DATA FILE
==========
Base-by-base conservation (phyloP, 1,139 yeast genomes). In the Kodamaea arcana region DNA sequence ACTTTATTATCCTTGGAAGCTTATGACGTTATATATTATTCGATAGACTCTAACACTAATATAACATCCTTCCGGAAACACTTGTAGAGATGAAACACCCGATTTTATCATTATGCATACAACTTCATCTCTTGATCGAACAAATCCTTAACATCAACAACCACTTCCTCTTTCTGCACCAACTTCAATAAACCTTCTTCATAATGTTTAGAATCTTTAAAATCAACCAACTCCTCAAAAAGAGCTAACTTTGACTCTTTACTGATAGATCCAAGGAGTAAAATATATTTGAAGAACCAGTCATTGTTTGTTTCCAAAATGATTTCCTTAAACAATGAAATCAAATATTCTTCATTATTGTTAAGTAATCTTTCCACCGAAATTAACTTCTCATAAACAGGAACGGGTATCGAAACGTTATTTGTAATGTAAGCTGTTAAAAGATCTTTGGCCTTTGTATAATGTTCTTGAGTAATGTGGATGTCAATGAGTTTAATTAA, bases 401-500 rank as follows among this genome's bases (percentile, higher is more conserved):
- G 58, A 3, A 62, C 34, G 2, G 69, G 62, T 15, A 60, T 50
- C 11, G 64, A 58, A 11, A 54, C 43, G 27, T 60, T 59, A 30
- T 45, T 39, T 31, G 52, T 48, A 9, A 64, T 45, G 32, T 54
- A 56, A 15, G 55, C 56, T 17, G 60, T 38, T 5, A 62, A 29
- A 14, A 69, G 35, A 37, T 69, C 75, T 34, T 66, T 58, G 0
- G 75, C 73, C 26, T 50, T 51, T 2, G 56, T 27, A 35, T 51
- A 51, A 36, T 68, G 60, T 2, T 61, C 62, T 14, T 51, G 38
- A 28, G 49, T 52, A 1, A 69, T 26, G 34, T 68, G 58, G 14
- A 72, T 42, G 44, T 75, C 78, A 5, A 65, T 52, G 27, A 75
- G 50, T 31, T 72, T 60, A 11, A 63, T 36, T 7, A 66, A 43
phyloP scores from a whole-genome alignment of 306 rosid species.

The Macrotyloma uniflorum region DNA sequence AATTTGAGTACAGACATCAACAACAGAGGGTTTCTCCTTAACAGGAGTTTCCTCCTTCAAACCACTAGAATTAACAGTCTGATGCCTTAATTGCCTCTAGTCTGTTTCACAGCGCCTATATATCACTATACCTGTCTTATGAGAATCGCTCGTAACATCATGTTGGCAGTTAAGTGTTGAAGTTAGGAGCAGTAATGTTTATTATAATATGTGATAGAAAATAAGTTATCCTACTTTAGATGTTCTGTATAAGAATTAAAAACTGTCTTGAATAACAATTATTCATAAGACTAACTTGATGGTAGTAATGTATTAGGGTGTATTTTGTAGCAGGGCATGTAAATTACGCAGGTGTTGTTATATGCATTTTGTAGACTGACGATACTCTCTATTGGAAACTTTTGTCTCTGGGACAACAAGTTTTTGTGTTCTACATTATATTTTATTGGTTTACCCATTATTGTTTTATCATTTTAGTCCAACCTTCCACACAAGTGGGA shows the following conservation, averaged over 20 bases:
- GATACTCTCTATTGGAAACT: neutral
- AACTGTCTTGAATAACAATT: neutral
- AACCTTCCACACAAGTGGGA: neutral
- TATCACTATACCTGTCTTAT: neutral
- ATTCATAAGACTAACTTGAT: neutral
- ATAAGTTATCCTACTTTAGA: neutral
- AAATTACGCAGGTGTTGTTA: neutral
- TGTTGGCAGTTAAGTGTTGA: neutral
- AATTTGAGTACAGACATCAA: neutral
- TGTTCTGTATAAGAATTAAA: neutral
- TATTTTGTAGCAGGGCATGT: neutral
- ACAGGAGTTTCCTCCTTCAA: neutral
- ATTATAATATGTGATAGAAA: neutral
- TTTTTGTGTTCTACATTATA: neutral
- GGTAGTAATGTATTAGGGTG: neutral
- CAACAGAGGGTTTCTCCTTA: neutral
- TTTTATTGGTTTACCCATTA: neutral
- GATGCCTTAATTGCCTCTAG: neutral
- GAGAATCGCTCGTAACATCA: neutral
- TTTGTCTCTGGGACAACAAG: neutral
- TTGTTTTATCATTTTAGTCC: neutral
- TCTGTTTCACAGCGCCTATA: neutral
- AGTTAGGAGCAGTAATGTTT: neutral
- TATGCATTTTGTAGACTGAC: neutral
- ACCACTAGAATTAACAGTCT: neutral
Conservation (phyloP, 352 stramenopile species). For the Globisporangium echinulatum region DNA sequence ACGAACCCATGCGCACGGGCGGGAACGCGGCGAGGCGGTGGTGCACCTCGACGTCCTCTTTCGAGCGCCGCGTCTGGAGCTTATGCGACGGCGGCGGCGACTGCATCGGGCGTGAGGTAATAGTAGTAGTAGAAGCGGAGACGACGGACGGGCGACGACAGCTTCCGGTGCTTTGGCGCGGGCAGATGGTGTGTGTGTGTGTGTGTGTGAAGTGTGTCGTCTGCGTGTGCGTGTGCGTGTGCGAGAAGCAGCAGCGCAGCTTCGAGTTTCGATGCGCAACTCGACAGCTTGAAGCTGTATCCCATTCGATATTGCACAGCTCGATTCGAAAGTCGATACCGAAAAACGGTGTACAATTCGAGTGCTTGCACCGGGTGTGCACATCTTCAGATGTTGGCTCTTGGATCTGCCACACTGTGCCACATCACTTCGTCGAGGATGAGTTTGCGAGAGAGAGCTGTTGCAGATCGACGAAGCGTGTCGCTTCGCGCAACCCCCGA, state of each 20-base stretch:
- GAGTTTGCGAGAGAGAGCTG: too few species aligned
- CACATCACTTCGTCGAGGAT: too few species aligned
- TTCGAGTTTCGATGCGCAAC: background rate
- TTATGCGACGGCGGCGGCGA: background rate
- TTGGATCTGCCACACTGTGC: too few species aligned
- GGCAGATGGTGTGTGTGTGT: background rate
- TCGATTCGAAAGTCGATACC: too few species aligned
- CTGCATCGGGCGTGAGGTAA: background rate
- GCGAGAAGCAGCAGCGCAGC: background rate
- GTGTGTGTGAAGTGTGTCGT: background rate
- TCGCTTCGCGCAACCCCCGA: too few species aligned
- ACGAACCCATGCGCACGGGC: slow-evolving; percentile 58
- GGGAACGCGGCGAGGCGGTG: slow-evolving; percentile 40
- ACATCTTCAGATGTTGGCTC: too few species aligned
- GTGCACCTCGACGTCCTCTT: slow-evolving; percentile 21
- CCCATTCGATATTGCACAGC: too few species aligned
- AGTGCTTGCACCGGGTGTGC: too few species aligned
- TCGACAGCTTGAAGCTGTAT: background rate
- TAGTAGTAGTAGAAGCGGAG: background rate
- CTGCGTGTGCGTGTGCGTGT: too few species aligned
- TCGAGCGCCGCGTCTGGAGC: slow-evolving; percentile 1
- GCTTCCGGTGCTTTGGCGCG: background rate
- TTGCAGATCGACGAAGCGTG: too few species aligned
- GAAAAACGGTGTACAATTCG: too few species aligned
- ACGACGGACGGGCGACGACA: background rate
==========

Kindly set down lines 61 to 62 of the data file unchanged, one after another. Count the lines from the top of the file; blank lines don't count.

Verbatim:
- GCTTCCGGTGCTTTGGCGCG: background rate
- TTGCAGATCGACGAAGCGTG: too few species aligned